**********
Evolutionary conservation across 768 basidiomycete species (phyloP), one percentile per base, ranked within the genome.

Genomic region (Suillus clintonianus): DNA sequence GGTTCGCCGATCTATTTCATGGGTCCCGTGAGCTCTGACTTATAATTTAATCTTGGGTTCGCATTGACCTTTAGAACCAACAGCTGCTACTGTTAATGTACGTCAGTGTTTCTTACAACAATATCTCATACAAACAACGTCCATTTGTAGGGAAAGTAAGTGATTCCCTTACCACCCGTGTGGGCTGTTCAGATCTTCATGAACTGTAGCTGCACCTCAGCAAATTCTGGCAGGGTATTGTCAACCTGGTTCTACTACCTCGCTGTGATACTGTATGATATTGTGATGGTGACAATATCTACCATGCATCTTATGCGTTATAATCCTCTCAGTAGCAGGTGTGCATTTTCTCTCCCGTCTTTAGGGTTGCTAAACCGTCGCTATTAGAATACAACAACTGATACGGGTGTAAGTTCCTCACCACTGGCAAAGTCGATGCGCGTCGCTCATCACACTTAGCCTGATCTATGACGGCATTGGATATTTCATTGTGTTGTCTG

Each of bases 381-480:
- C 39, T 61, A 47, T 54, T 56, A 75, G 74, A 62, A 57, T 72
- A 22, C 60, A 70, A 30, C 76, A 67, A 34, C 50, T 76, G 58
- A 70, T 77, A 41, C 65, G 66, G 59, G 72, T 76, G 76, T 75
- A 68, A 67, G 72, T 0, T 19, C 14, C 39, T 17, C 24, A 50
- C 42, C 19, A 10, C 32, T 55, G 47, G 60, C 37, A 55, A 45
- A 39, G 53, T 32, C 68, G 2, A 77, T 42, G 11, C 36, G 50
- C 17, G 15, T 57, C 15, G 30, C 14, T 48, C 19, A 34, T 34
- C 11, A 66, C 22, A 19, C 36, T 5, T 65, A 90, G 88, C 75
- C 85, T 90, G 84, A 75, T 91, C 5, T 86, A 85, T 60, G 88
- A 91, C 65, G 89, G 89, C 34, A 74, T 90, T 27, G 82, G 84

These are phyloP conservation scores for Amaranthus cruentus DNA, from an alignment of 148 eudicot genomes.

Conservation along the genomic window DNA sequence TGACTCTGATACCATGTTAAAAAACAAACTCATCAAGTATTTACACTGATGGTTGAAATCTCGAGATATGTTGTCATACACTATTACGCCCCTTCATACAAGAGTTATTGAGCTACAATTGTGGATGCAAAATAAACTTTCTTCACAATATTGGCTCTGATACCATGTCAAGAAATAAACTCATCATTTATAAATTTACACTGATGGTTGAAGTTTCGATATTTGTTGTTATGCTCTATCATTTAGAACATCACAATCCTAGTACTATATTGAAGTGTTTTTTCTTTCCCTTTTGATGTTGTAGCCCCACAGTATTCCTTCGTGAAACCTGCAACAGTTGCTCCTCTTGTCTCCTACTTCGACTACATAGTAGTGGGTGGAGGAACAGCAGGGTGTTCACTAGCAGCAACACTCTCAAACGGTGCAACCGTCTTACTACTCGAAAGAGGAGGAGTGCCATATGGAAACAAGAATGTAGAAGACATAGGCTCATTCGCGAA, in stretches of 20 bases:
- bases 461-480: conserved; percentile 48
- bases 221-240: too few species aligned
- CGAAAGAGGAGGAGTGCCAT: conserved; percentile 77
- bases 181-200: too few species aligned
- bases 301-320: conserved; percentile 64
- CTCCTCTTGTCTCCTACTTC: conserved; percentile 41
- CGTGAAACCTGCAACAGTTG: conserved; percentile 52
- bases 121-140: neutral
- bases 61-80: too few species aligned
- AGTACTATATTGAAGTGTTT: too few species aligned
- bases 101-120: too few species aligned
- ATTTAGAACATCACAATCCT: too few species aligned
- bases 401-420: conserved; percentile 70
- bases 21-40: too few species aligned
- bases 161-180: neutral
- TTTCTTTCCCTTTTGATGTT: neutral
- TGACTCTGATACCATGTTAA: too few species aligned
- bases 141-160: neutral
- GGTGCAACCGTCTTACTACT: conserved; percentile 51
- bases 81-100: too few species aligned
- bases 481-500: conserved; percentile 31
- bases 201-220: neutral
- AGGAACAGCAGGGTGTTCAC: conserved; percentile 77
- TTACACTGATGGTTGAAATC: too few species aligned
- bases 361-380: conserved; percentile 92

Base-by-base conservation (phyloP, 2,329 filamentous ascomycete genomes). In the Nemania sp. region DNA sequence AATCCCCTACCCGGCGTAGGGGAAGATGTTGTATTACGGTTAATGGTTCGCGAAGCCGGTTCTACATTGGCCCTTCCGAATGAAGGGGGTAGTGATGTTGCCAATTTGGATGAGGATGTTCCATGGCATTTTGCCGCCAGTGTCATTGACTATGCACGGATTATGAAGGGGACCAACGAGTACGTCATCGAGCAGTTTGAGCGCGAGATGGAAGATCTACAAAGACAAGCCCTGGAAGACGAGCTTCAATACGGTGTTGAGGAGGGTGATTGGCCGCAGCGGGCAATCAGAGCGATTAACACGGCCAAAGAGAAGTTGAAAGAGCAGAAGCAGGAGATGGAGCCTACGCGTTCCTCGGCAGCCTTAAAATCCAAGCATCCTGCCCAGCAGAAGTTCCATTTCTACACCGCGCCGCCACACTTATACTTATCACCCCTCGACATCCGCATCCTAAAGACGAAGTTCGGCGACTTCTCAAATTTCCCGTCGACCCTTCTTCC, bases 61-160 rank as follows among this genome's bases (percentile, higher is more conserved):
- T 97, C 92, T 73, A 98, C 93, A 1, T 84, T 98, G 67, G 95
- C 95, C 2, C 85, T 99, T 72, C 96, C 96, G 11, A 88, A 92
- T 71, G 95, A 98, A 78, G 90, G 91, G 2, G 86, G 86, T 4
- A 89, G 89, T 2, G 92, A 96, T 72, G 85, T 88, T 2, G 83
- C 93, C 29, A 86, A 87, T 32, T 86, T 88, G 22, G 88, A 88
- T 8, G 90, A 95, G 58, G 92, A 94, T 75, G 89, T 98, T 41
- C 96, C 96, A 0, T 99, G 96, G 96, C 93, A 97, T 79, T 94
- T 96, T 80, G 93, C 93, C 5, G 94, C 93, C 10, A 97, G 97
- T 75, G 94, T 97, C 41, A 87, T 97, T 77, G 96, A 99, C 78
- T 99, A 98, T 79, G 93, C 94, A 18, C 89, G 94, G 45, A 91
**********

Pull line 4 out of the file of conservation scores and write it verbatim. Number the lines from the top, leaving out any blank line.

- C 39, T 61, A 47, T 54, T 56, A 75, G 74, A 62, A 57, T 72